With the Australian 13th and 15th Brigade successful at Villers-Bretonneux in April, by early June the 14th Battalion found themselves with the rest of the 4th Brigade between Villers-Bretonneux and Le Hamel to the North East. After Villers-Bretonneux the German forces would continue to attack on a wide front while the Australians held on and engaged in what C.E.W. Bean would describe as “Peaceful Penetration”.

Peaceful Penetration

Australian forces would take every opportunity to mount smaller raids with the principal objective of taking prisoners and obtaining intelligence regarding the German’s next attacks.

“It so happened that in the vital positions held both by the 1st Australian Division in Flanders and the Australian Corps in front of Amiens, it was urgent to gain ground, if possible, in order to allow more room for defence. This furnished a reason for activity in addition to the one then being urged by the staff on the fighting troops in all sectors, that the prime need was for information as to the probable direction of Ludendorff’s next stroke. For such information the most important source was newly captured German prisoners.

– C.E.W. Bean – Official History of Australia in the War of 1914-18 (Vol VI Chapter II)

In early June the 6th and 7th Brigades mounted a successful attack at Mourlancourt further to the north west.

At 11:30pm on the 15th of June 14th Battalion and others from 4th Brigade along the front mounted raids into German positions.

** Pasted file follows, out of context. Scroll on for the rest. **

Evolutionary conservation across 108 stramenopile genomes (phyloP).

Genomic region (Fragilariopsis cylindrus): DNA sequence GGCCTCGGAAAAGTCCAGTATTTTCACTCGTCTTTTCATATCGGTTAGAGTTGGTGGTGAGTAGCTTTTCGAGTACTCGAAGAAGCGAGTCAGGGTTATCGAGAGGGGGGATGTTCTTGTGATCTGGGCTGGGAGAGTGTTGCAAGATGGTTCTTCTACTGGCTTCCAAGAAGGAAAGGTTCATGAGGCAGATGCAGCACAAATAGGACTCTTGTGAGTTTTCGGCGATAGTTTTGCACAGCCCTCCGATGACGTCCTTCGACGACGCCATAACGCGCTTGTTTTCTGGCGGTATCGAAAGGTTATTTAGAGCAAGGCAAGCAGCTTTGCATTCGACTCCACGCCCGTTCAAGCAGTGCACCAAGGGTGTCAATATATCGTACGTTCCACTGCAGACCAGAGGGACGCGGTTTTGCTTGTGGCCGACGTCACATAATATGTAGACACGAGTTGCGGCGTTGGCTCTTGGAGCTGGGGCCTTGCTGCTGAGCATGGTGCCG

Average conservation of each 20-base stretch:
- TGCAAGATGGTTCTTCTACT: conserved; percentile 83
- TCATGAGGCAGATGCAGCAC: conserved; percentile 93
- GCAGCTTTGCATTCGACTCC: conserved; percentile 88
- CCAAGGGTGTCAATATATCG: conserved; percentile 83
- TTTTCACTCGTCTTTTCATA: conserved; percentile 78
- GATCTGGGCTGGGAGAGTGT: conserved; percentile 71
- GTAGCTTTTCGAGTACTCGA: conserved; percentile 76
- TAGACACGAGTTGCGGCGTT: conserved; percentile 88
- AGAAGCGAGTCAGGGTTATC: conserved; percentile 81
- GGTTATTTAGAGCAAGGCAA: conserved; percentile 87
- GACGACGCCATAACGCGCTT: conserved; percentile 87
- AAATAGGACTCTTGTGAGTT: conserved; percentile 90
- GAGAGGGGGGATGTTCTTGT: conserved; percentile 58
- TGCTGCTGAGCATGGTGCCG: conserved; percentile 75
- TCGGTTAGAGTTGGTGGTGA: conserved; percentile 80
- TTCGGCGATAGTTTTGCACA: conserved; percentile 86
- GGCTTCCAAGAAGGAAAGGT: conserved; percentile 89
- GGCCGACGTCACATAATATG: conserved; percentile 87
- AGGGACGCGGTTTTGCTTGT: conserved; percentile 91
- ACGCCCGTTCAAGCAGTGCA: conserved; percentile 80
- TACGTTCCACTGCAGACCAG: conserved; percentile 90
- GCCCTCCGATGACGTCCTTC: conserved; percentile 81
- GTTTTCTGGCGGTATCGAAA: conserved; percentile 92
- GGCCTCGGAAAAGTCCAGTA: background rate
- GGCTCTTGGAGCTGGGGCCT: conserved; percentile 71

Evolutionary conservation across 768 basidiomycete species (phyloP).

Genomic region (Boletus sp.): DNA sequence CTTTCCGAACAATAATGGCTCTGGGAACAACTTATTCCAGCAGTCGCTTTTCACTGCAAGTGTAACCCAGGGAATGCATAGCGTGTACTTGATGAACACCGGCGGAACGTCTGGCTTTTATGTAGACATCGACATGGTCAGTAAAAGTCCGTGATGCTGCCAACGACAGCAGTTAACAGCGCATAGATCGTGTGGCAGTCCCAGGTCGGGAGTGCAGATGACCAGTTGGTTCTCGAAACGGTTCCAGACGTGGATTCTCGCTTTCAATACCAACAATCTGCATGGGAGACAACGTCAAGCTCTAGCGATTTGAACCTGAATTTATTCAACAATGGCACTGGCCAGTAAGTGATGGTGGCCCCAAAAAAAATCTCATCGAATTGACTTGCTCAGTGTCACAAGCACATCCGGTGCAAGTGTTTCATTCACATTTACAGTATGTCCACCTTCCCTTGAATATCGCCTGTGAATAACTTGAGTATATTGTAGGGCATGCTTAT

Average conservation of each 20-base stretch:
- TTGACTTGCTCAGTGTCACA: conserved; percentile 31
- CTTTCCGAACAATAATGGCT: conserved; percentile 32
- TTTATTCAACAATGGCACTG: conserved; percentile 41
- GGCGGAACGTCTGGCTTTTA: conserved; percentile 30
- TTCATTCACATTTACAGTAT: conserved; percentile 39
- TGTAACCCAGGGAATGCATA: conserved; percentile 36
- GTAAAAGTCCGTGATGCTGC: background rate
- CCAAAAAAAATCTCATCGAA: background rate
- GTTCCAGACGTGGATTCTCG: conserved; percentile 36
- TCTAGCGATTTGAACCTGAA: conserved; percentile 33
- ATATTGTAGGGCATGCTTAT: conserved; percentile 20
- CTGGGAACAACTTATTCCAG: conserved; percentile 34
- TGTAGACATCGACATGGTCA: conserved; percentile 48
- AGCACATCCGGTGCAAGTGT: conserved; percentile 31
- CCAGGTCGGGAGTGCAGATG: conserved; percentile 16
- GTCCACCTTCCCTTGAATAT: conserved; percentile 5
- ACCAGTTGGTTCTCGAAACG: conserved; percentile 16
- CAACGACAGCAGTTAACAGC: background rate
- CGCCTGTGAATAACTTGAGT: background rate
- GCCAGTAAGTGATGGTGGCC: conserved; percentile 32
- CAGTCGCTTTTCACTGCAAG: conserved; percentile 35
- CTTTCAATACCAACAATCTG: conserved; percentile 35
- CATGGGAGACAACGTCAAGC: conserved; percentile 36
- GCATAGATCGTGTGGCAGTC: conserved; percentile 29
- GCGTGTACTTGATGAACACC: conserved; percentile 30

“Vaire Wood. At the same hour three parties of the 14th Bn. (Vic.) under Lts. Ramsay Wood, H. W. Thompson, and A. R. Bruford raided different parts of the trench on the western edge of Vaire Wood. Although one party was seen and bombed on reaching the German wire all got in, and 11 prisoners and a machine-gun were brought back. Ramsay Wood with Cpl. E. E. Bishop and L.-Cpl. J. Craig returned to find Sgt. E. Harrison, mortally wounded, and carried him in.”

C.E.W. Bean Official History of Australia in the War of 1914-18 (Vol VI Chapter VII)


14th Btn 1918 June

14th Btn 1918 June (click to enlarge) from Unit Diary at AWM HERE


18th June 1918

By the 18th the 14th Battalion was still in position but quiet. The battalion mounted an observation post for the Brigade, but were not involved in any action.

. . . and Albert

They were however subject to occasional enemy artilery fire. It was this that killed Albert Hawkins and his friend Lance Corporal William Arthur Read. Apparently returning from a canteen.

Albert is buried at Villers-Bretonneux Military Cemetery

pic courtesy Peter Munro

. . . and at home. . .the full article from The Murchison Advertiser

from Trove HERE